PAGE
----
DNS and DHCP
DNS — Domain Name Service
DNS is the network service that maps Internet domain names to numerical IP addresses. For example, a machine looking for forsythe.stanford.edu would request forsythe's IP address. One of the DNS servers would return this address associated with the NetDB name for that domain.
Stanford has multiple domains, including .sunet and .NoDomain. Names in the .sunet domain are only resolved for Stanford hosts. This is useful for hosts on private address spaces (not reachable from the Internet). Names in the .NoDomain domain are never resolved by DNS servers — they're typically used as placeholders.
If a node has multiple IP addresses, DNS will return those IP addresses in random order. If the DNS request comes from the same network as one of the IP addresses, that address will return first in the list.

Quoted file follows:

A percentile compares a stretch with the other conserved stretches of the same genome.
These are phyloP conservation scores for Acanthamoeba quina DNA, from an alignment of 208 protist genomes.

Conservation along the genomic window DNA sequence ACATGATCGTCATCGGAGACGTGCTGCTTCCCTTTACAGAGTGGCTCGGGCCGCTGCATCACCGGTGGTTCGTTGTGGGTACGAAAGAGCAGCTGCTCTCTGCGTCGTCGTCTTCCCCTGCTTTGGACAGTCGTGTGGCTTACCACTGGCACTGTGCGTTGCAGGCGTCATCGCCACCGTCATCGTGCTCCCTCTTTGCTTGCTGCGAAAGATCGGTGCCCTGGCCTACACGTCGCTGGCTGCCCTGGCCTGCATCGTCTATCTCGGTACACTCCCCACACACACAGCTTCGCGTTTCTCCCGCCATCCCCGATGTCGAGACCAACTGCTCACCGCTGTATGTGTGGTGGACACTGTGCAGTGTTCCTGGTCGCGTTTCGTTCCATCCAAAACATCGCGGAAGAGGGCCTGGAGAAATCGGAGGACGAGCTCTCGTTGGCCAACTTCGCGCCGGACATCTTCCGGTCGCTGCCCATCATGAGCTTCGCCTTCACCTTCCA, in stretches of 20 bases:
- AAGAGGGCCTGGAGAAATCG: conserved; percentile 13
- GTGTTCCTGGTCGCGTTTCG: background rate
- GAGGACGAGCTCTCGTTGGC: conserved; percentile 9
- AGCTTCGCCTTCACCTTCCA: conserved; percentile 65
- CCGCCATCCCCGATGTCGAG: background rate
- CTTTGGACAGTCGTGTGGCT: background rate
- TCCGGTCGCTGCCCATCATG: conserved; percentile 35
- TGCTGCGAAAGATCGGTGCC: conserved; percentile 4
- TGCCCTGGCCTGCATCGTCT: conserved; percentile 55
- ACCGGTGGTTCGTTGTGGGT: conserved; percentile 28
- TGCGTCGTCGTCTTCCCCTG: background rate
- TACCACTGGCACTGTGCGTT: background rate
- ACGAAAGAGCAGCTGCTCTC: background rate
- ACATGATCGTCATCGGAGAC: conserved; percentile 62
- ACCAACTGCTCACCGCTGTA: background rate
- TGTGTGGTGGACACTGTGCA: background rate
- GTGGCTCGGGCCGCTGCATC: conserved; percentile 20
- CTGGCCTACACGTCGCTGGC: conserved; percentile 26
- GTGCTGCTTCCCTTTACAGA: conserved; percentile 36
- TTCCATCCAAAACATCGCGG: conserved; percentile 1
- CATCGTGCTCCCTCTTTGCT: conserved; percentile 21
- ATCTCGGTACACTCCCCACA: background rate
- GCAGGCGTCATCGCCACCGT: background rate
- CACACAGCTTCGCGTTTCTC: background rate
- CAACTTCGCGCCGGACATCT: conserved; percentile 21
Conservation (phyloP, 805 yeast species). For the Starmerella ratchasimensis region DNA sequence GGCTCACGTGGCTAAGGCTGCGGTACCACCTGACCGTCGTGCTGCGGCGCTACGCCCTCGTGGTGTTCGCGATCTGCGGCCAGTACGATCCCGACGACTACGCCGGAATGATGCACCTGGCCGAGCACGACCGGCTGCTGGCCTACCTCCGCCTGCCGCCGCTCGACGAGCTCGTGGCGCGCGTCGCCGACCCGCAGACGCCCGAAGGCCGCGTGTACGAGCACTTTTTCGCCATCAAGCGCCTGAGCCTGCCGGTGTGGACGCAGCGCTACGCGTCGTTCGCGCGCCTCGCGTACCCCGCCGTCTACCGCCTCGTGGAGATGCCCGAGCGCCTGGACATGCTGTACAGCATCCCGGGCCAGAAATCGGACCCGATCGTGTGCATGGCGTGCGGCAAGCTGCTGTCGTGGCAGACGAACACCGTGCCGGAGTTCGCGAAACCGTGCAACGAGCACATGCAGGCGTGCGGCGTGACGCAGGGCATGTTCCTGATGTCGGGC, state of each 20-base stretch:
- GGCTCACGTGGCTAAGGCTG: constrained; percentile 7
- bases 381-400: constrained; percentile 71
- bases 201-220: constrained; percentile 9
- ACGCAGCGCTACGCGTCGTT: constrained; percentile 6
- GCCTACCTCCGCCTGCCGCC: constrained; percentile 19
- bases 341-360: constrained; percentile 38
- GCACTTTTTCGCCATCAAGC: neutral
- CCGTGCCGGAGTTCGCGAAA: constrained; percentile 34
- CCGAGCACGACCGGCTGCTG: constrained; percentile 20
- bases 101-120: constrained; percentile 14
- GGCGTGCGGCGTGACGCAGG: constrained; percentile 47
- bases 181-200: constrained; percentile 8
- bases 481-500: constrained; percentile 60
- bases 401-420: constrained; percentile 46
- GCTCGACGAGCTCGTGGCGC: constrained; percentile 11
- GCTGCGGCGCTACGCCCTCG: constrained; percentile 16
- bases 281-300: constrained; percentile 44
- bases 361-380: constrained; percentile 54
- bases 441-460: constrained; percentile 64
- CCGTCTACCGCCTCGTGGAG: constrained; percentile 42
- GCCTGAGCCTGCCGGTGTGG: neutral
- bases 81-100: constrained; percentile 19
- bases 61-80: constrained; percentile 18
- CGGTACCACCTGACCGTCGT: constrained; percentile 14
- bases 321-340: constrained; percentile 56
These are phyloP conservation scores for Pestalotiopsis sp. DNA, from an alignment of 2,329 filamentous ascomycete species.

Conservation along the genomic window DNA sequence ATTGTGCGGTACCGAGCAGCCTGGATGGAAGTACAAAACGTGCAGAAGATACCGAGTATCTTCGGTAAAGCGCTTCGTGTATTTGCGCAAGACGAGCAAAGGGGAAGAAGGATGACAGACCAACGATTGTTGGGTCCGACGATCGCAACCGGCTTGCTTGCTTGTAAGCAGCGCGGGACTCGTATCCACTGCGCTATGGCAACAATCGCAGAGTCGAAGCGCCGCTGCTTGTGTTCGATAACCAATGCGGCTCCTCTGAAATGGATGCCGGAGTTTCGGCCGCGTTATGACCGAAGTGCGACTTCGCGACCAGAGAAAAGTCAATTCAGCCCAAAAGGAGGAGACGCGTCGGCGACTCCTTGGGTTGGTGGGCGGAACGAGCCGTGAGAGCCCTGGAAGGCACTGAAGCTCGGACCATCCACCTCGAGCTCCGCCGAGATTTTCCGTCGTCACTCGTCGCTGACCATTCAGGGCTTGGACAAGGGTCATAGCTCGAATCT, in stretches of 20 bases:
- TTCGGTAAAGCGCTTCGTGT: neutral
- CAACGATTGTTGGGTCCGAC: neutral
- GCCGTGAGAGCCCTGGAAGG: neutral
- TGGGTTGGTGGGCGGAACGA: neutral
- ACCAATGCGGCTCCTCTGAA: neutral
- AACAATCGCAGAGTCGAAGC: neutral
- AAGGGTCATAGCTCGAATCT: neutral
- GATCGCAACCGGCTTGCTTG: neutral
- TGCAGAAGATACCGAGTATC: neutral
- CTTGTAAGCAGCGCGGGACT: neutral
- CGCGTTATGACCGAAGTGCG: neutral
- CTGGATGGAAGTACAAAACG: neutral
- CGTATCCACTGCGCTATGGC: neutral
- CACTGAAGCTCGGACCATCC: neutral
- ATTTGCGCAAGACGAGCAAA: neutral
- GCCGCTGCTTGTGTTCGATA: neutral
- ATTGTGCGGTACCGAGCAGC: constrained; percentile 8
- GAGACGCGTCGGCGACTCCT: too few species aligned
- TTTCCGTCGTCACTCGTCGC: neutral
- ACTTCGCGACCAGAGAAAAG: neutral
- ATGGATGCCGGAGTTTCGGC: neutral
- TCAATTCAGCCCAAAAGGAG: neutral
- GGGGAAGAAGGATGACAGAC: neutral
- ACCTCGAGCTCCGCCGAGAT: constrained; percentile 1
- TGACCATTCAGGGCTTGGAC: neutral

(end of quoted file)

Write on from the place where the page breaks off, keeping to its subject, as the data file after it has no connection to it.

For reverse lookup — that is, using an IP addresses to lookup a domain name — the name closest to the address will be returned first. In other words, the order is IP address name, interface name, node name. In the case of multiple node names, names are returned in random order.
For information about DNS update times, please see DNS Update Information.
DHCP — Dynamic Host Configuration Protocol
DHCP is the network service that maps hardware addresses to network configuration information. If a machine is configured for DHCP or BOOTP, it sends its hardware address and makes a request for information called "DHCP options" during network startup. The information returned is based on the NetDB entry for the node associated with that hardware address. For more information, see DHCP and BootP.
DHCP information is updated from NetDB approximately every 10 minutes.